One of the nice things about visiting Nashville is the chance to see some local artists in their natural habitat. Local-boy Gordon took time out from recording his next album to play an outdoor afternoon show. He has a knack for telling vivid and entertaining tales of Southern life that are set to music that mixes healthy doses of boogie and blues. It’s a recipe for music goodness. I, for one, am eagerly and impatiently awaiting his next release!
I missed the Greyhounds at SXSW earlier this year and I wasn’t going to make the same mistake again. The trio played the famed Blue Room at Third Man Records where they served up their distinctive style of classic R&B. I’m still not sure why there was someone in an astronaut outfit dancing on the side of the stage, but I’ll save that question for another day. They closed their set with a killer cover of Nilsson’s “Jump In the Fire.” (See ‘em play the song in this video from SXSW.)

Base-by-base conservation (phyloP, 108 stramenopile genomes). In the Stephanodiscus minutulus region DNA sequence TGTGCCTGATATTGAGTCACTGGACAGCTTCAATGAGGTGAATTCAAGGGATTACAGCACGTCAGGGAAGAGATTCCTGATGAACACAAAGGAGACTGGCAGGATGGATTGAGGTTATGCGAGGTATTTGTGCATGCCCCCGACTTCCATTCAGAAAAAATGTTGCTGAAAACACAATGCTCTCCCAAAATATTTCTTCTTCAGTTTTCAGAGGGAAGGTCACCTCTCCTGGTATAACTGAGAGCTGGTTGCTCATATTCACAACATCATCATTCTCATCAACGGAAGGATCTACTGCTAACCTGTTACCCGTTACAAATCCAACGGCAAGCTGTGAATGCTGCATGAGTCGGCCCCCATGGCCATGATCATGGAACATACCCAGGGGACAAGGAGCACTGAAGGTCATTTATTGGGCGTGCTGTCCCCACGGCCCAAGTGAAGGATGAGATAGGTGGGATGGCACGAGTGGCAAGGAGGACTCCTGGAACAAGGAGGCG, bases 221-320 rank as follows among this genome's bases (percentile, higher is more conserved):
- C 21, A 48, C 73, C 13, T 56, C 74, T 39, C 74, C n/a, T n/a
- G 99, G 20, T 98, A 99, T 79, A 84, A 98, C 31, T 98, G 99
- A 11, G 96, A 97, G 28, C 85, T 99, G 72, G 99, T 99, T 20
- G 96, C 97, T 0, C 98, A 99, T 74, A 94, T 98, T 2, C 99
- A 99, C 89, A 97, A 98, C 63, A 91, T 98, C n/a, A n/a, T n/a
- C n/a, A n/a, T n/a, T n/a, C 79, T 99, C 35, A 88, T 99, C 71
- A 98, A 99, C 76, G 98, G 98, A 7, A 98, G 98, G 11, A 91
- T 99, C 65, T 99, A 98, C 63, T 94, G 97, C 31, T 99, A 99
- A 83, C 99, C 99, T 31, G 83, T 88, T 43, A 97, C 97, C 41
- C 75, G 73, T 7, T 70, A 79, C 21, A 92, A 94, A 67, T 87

Farris doesn’t tour much so I made sure to catch him for a Saturday afternoon set. He and his band, including a horn section and an animated keyboard player, got the joint jumpin’ with their distinctive blend of gospel and soul.
Sure, I’ve seen these guys any number of times around Boston. It was great to see the local boys making their Americana Conference debut. They clearly brought their “A” game – they always do – as they blasted through a raucous set of bluesy rock. They even threw in a ferocious country jam mid-set for good measure.
Armed with just an acoustic guitar and a beautiful collection of songs, the Austin-based singer-songwriter engrossed a Saturday evening crowd. His music is often filled with melancholy and is always emotionally charged.
Click here for more Americana Music Conference coverage.
Nashville singer-songwriter Rod Picott passed through Boston a few weeks ago. It was a special treat to hear him perform this song, one of my favorites from his 2013 release Hang Your Hopes on a Crooked Nail.